Can You Use Sand in a Rock Tumbler?

As an Amazon affiliate, we earn from qualifying purchases. I get commissions for purchases made through links in this post.

Sand cannot in fact be used in a rock tumbler; not to any good, anyway! This is because sand is much too soft. It’s softer than the rocks that you can polish, so it won’t be able to abrade them properly.

In fact, it’s more likely that the sand will fall apart itself.

It’s true that sand can smooth rocks in a lake or river, but this takes many, many years. Who has that kind of time? Grit is absolutely key to speeding that process along in your rock tumbler!

sand in a rock tumbler

Why Can’t You Use Sand in a Rock Tumbler?

As to why you can’t use sand in a rock tumbler, there’s a simple answer: it simply won’t work! Sand is not sufficiently hard enough or uniform to polish rocks successfully. Why?

Most rocks are harder than sand and will break it down, instead of becoming polished themselves. Not only that, but any polishing the sand might do will be uneven, resulting in an inferior polish and luster.

The same goes for sand or gravel. In fact, gravel will simply scratch the rocks as it falls apart itself. 

Why is Grit Your Best Choice for Rock Tumbling?

Unlike sand, which is the accumulation of various, weather-softened sediments, grit is made up of an ultra-hard synthetic material called silicon carbide. This can tumble nearly any rock; on the Mohs hardness scale, it can polish rocks up to a hardness of 7!

Because it is man-made, silicon carbide grit is also unnaturally uniform, making for an exceptional polish and luster.

This being said, no one type of grit will polish the rocks entirely. You will need a few different grits, from rougher to finer. So, what types of grit are there?

What is the Mohs Hardness Scale?

To explain why sand just won’t cut it, here’s a brief introduction to the Mohs hardness scale. As its name implies, this rates the hardness of rocks.

To tumble successfully, rocks must have a Moh rating of 4-7, no more, no less (with some rare exceptions). 

Sand has a Moh rating of just 2-3, making it much too soft to polish anything quickly. After all, it takes years in the constant motion and water in a river.

Grit is an absolute necessity for the speed and effectiveness of a rock tumbler!

Can You Use Sand in a Rock Tumbler?

What Types of Grit Are There?

Rock tumbling grit is rated by microns, and most grits are 3-7 microns, from rougher to finer.

In order to get the best shine and finish to your rocks, you will need to tumble them with four different grits, one after the other: coarse, medium-fine, fine, and ultra-fine.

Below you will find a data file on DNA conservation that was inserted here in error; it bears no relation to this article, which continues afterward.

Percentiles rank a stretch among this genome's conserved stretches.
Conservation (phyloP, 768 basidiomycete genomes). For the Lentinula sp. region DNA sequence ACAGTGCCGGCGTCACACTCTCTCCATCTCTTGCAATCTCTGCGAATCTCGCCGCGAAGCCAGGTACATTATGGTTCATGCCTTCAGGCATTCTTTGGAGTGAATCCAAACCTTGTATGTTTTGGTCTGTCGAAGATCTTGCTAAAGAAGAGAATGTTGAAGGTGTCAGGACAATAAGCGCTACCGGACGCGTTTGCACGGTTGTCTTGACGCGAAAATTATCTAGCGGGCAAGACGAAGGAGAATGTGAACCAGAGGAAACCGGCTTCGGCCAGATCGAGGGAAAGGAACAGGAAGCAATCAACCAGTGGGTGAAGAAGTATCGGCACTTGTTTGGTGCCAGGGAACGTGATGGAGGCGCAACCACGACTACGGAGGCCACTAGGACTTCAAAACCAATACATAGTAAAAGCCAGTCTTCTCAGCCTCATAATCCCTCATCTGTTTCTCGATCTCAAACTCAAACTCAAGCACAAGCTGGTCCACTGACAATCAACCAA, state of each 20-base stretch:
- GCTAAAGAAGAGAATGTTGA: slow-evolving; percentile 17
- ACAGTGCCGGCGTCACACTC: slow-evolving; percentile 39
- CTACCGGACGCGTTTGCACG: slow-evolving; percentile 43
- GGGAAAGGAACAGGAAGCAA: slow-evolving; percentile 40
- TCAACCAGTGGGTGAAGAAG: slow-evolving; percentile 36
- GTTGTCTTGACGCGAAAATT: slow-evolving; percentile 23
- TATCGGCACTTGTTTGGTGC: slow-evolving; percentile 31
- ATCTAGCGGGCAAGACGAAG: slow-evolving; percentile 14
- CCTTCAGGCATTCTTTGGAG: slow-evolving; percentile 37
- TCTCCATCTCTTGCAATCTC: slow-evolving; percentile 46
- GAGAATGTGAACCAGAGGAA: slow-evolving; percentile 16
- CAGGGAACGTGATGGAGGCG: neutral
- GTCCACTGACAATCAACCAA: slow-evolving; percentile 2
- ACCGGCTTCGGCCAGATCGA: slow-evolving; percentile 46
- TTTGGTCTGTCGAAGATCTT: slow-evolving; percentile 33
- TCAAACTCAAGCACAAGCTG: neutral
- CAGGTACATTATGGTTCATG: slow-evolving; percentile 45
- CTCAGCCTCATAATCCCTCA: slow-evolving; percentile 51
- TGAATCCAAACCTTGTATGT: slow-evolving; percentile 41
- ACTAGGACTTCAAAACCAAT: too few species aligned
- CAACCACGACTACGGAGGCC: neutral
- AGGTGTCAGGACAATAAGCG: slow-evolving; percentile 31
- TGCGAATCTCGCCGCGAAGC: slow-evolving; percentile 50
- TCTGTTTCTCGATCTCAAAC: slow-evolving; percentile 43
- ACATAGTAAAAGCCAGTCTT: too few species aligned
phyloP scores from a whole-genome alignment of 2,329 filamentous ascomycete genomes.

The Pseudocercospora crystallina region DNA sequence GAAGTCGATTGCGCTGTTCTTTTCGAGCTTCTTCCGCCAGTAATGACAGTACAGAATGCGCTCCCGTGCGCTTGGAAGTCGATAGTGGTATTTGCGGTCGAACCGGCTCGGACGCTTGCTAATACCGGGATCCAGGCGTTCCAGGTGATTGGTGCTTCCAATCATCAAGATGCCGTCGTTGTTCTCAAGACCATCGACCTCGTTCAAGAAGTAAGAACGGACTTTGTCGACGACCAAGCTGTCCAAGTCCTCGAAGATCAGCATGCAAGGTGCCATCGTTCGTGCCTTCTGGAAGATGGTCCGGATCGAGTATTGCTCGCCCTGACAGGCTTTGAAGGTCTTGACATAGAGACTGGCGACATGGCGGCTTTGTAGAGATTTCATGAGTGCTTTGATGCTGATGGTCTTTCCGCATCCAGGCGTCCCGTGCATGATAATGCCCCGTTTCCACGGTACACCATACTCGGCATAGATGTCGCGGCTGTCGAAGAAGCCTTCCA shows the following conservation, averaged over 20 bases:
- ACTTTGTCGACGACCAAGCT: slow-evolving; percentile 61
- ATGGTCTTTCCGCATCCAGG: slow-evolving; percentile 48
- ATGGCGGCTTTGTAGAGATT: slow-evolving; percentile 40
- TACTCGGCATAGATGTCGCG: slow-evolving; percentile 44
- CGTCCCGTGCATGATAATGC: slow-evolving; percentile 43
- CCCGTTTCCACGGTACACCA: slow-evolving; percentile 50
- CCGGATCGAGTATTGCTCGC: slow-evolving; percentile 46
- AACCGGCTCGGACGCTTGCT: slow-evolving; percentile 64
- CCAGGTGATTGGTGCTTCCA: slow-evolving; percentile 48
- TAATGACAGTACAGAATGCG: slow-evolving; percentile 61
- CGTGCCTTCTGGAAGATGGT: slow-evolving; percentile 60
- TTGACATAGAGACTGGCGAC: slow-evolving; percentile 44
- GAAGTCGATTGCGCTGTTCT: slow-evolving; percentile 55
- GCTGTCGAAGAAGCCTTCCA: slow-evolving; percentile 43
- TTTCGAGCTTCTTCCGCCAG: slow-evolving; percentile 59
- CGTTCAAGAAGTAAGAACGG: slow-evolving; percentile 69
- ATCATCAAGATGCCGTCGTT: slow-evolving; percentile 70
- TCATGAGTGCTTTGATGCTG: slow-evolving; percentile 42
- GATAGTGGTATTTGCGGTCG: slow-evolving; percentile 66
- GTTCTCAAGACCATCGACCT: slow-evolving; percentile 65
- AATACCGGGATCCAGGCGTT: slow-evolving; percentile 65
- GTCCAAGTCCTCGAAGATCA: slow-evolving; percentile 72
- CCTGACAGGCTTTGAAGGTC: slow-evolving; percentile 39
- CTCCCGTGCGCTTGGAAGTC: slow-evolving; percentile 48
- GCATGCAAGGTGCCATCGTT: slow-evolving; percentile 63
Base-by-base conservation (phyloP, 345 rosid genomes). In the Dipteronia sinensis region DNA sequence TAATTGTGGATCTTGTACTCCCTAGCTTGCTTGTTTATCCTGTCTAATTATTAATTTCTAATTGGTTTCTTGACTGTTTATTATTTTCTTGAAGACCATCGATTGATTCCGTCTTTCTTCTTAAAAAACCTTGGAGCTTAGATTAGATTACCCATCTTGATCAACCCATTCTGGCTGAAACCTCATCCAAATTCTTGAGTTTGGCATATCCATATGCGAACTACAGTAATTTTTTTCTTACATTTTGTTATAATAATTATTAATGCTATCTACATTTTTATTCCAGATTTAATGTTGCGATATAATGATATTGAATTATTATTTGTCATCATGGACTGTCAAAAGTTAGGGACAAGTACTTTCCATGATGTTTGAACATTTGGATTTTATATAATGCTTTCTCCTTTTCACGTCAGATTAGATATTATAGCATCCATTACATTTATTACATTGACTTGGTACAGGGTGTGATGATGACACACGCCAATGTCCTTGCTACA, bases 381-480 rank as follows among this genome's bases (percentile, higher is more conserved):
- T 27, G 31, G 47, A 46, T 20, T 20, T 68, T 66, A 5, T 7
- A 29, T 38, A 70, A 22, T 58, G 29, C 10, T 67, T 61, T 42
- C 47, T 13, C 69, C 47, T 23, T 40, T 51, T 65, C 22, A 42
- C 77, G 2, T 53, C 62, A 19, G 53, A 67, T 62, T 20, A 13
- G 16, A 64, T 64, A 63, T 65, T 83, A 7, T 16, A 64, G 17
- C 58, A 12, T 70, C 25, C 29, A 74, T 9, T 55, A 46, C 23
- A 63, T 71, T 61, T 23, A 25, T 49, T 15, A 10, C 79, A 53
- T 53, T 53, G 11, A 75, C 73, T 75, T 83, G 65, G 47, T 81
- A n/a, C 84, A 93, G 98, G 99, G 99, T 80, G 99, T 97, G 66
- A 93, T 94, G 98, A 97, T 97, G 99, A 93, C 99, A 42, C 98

Many also like to tumble the rocks with a nice rock polish, such as TXP aluminum oxide, to finish off. 

What Are the Steps to Using Grit to Tumble Rocks?

Using a rock tumbler is easy: all that you do is select some likely rocks and place them in the tumbler, along with the proper amount of grit, and water. You’ll need to start with a rougher grit and work up, however!

Step 1: Coarse (60/90-grit)

First, we have coarse grit, also known as 3-micron or 60/90 grit. This is extremely abrasive, with large granules that are designed to wear away major imperfections, such as bumps, pits, and so on. This is what gives the rocks their aesthetically round shape.

If you skip this step, you’ll be left with misshapen rocks and a flawed polish. Instead, allow the coarse grit to tumble the rocks for a few days to a week (keeping an eye on them). 

A word of warning: checking on the rocks occasionally is strongly recommended, especially at this part of the process. Otherwise, the grit may wear more of the rocks away than you intended, or even cause softer ones to crack and break!

Step 2: Medium-Fine (150/220-grit)

Next, replace the grit in your tumbler with a medium-fine grit of 4 or 150/220. This will take care of smaller, yet still noticeable bumps, pits, and other undesirables.

Once again, if you move onto a fine-grit without first using a medium-fine one, some imperfections will be leftover!

Once the rocks have tumbled with a medium-fine grit for a few days to a week, they should be starting to look very rounded and smooth: like lovely river rocks you might find, and all they’re missing now is a final, fine grit-tumble and a polish for maximum shine and luster.

Step 3: Fine (500-grit)

A fine grit of 5-6 microns will serve to polish the rocks silky-smooth; smoother than any river stone you might find!

At this point, each rock should resemble a small, shiny jewel. What’s left?

Step 4: Polish

Finally, we have the optional last step: rock polish, or TXP aluminum oxide.

This will give your tumbled rocks and incomparable sheen, giving them an exceptional look that’s truly perfect for both jewelry and decor!


Conclusion

As you can see, when it comes to choosing between sand and grit for rock tumbling, the answer is clear: not only is grit harder and more abrasive, but there are also different textures to choose from (coarse to fine).